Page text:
* * * out of * * * *

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Blu-Ray Info: “The Mule” is released on a two-disc Blu-Ray, DVD, and Digital Combo Pack from Warner Brothers Home Entertainment.  It has a running time of 116 minutes and is rated R for language throughout and brief sexuality/nudity.

Audio Info: The audio is presented in DTS-HD Master Audio: English 5.1, English Descriptive Audio 5.1, Dolby Digital: French 5.1 (Dubbed in Quebec), and Spanish 5.1. Subtitles are included in English, Spanish, and French.

Video Info:  The film comes to you in 1080p High Definition 16×9 2.4:1.

Special Features:

The Making of The Mule: Nobody Runs Forever (10:59): Clint Eastwood talks about how it was different from other projects he had done in the past.  It was inspired by true events as well. The screenwriter of “Gran Torino” wrote this film, which makes total sense.  Eastwood gives great details about how he approached the character. Many of the main cast members chime in with their thoughts on the film and working with Eastwood.  They also go into detail on how Eastwood was big on getting all of the little things right in this movie.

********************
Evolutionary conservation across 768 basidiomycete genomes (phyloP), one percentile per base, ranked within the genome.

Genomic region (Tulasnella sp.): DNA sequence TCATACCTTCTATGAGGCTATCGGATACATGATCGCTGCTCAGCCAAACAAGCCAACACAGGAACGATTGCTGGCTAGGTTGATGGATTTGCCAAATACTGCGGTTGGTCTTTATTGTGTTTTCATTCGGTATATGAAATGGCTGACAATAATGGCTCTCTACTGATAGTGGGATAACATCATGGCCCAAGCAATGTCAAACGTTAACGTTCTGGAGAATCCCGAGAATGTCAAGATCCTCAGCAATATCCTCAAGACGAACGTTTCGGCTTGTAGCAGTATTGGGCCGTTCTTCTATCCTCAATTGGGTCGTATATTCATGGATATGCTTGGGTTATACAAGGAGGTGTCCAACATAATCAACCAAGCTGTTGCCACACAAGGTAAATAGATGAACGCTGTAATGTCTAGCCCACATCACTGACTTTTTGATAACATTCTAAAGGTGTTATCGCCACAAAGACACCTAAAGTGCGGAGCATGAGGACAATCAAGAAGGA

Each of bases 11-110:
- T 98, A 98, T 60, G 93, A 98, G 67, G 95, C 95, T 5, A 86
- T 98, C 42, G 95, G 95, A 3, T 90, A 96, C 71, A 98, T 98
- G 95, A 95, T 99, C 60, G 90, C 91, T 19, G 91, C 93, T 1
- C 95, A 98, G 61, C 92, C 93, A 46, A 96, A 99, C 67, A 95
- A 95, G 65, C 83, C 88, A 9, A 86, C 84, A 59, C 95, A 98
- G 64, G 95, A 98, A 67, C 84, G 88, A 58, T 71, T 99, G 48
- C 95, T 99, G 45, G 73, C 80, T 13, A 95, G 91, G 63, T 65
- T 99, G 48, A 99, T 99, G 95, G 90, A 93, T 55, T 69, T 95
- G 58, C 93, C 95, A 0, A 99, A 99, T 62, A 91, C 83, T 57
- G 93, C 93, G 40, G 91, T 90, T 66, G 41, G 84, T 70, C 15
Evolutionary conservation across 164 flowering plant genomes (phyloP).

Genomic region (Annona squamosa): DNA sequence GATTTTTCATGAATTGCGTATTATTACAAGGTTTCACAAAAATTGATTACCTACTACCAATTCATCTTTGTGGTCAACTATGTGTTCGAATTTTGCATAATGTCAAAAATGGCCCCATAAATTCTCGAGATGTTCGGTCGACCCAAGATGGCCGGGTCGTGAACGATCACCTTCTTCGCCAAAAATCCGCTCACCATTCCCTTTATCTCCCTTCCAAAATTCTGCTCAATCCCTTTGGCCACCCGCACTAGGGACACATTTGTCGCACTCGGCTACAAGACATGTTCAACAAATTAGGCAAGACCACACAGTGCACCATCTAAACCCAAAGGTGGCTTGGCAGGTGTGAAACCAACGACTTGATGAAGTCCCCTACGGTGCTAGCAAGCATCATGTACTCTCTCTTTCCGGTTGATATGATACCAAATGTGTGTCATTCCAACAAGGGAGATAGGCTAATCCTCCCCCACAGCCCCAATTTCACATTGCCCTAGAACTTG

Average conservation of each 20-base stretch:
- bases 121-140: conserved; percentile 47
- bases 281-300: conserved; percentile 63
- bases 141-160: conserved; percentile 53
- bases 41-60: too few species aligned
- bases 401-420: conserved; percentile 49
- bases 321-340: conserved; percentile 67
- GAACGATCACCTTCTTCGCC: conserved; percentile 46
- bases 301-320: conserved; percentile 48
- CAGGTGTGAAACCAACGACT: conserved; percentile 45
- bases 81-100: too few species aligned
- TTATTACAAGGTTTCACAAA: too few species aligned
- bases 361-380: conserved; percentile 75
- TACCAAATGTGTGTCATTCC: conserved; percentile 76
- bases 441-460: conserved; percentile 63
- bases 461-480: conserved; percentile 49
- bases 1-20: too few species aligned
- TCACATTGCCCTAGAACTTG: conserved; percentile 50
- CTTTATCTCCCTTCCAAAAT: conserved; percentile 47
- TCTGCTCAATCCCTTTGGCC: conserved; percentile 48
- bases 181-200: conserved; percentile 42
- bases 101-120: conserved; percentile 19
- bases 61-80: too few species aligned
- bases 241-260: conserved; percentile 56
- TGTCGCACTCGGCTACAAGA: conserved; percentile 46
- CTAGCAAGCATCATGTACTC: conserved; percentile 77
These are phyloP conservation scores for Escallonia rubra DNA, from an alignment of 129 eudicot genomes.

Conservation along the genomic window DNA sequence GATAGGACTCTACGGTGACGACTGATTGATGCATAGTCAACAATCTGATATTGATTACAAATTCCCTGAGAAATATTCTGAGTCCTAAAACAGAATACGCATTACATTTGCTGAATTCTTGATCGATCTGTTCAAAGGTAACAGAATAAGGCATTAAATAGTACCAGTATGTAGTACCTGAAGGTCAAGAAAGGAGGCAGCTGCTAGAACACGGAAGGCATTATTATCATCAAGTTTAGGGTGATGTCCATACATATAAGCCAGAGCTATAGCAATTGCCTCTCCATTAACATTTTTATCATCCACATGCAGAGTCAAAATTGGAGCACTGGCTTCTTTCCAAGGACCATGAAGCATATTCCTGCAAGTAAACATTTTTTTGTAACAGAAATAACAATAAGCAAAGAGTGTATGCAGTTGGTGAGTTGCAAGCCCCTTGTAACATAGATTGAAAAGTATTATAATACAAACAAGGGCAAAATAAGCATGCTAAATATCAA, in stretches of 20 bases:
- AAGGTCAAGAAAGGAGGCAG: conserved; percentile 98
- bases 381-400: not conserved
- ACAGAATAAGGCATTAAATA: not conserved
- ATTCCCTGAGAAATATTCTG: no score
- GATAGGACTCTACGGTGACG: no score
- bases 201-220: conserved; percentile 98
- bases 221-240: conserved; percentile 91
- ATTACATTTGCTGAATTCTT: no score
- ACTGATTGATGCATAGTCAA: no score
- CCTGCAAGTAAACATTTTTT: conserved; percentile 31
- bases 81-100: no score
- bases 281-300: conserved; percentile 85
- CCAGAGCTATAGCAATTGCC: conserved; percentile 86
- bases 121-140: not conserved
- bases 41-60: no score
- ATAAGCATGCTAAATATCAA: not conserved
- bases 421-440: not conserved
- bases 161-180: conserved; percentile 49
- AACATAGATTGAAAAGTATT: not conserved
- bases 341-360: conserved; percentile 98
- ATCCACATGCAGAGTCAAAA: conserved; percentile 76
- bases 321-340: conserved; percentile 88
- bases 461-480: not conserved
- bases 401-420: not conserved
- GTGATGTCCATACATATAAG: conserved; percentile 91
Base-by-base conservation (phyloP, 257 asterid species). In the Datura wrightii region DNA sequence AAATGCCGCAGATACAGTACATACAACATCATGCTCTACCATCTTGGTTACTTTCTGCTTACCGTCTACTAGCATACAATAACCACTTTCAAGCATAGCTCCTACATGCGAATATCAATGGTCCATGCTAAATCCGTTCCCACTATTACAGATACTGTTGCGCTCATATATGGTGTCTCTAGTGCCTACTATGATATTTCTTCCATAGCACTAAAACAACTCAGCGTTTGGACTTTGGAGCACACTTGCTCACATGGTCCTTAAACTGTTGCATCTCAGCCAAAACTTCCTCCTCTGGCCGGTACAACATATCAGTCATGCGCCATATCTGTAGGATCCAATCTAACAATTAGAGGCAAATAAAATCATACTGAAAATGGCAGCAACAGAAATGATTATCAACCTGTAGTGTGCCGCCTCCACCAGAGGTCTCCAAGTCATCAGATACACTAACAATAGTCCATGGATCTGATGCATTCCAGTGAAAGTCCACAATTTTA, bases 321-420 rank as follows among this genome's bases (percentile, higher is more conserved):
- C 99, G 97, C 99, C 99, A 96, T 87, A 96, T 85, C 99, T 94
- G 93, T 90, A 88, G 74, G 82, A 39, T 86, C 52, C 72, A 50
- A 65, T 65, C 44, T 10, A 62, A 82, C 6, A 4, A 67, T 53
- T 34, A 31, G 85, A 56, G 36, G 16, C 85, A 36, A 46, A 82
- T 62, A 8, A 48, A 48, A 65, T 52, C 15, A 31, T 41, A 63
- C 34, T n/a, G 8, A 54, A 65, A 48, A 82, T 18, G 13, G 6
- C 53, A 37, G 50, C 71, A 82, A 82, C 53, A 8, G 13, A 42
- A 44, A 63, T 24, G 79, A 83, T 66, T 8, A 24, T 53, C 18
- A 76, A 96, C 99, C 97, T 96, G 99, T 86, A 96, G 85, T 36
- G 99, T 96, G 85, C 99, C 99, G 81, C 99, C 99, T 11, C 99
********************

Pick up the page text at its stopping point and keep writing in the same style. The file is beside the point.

Toby Keith “Don’t Let the Old Man In” Music Video (02:54)

Finishing the 2019 Los Angeles Marathon in One Piece

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So, the time had come again. The day of the Los Angeles Marathon had arrived, an event which brings the city of angels together in a way which is beautiful. Strangers cheer you on no matter who you are, and volunteers of all kinds are on hand to give you all the water, Gatorade, oranges, bananas and, yes, beer you could ever possibly want as you pound the pavement for 26.2 miles. We’ve trained for this endurance event for months, and now all we can do is hope it pays off as we pound the pavement for what those who do not run openly think is an insane distance to travel on foot. Of course, many of those same people keep telling me they cannot even run a mile, so their bewilderment at such an event is understandable.